Changing Account Ownership: Part 7 of Financial Considerations When You Lose Your Spouse
Updated: Feb 3, 2020
“If you love deeply, you’re going to get hurt badly. But it’s still worth it.” C.S. Lewis
Talk about a romantic love story – C.S. Lewis and Joy Davidman embody it. Perhaps your own romance isn’t quite as spectacular – or public – as theirs, but you still have a story that resonates deeply. And when your spouse passes away, even though the love never changes, the change that results from physical loss is painful. Most of the time, dramatic changes are hard for people, and with the disruption comes confusion and a kind of paralysis.
What are some of the initial, financially related changes you need to take upon losing your spouse to keep yourself safe? In our series on how to manage finances after the death of a spouse, we’re exploring tips from FINRA, a reliable financial source. Today, Tip 7: Changing Account Ownership.
Jointly Held Bank, Credit Union, Brokerage, and Other Accounts
For your jointly held bank and brokerage accounts, you don’t need to be in a rush to change things. For example, a Wells Fargo bank account with both of you as the owners is as much yours as your spouses. Eventually you will need to make the change to have just your name on the account statements and the checks, but since these accounts are in both of your names, you will continue to have complete access to them.
Accounts Just in Your Spouse’s Name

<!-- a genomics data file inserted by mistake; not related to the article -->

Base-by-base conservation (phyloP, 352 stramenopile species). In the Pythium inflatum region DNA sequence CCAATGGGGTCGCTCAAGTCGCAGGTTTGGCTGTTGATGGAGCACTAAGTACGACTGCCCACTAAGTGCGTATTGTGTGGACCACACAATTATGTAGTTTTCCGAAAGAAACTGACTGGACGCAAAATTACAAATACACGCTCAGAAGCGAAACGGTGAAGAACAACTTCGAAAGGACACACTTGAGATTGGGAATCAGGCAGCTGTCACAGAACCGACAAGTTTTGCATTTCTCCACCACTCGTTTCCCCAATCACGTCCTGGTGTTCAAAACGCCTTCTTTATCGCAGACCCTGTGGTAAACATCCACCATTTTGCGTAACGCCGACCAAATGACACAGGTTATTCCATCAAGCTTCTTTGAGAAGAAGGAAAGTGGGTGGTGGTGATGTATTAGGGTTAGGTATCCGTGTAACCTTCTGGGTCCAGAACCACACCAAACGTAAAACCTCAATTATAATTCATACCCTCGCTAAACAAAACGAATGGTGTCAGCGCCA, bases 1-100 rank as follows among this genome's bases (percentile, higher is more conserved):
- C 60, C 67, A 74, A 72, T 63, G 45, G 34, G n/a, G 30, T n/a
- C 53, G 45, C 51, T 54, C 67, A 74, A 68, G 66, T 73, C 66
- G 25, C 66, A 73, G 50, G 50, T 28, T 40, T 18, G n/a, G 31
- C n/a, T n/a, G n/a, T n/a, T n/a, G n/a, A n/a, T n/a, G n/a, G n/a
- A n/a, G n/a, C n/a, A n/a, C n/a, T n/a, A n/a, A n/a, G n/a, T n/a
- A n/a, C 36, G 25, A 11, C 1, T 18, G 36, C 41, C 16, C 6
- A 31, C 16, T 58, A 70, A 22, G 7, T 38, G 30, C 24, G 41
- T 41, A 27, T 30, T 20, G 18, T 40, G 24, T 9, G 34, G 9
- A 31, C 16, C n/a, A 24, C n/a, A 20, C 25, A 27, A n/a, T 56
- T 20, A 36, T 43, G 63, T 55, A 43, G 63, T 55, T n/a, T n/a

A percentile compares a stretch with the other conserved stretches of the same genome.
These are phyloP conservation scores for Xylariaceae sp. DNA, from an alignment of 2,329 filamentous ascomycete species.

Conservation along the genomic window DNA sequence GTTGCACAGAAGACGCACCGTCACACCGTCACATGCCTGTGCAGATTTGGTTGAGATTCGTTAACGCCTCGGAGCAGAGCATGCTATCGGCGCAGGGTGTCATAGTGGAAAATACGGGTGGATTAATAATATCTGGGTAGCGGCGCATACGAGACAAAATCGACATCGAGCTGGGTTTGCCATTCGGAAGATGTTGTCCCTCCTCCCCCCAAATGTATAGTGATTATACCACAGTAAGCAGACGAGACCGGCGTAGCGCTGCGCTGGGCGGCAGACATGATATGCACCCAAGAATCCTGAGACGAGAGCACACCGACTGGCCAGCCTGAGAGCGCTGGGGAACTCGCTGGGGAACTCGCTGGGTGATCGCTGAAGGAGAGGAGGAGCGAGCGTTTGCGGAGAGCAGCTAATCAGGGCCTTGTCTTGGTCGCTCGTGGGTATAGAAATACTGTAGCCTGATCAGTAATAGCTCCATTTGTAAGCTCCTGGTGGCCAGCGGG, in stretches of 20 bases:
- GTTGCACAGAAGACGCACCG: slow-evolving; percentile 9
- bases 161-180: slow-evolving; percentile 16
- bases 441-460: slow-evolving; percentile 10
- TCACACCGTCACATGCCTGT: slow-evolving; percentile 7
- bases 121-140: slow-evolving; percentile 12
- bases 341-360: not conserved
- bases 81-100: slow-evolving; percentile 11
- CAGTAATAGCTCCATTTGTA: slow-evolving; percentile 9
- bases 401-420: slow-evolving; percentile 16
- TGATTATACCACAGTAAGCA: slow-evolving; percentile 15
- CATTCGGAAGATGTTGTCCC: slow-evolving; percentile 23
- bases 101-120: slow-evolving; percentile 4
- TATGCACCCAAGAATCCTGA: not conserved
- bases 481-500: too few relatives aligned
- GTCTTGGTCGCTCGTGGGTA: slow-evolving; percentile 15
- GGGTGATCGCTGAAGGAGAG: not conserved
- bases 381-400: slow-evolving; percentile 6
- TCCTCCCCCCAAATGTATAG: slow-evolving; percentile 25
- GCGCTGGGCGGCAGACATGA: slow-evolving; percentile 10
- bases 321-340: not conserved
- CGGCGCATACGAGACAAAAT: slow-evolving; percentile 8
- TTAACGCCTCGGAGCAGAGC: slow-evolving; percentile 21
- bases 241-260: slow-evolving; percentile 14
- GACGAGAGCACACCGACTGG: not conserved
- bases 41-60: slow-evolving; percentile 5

Accounts that are not in your name are trickier. It is not legal for you to sign your deceased spouse’s name on checks or take actions in his name on accounts that are his. The entity may have a way that you as the spouse can provide a death certificate and complete paperwork to make the change, or you may need to wait until probate is completed. If the account owes money, you can always make payments or deposits using your own funds.
Health Insurance through Your Spouse
If your health insurance is through your spouse’s work, you will be able to continue with that insurance (usually at a higher premium cost) for at least 18 months while you find your own. You would let the HR department know, and they will help with that.
As soon as you feel you are ready, it is important to take the steps to cancel or close things like a driver’s license or security clearance. Also, be sure to let the three credit bureaus know (Equifax, Experian and TransUnion) and then in a month or two, check back with them to make sure there are no new, fraudulent accounts. Cancelling these things helps avoid possible identity theft.
AARP provides a helpful checklist to use. We’ll continue to cover FINRA’s tips for widows in the next few articles. Tip 8 discusses actions you might want to consider in reviewing your investments. Thank you for joining me.
Kathryn Hauer, a Certified Financial Planner ™, adjunct professor, and financial literacy educator has written numerous articles and several books including the “11-Step, DIY, Comprehensive Financial Plan Workbook” and “Financial Advice for Blue Collar America.” She works to help clients and readers understand and act on complex financial information to keep them and their money safe. She functions as a strong advocate and guiding light for her clients as they move through a murky and unfamiliar financial world.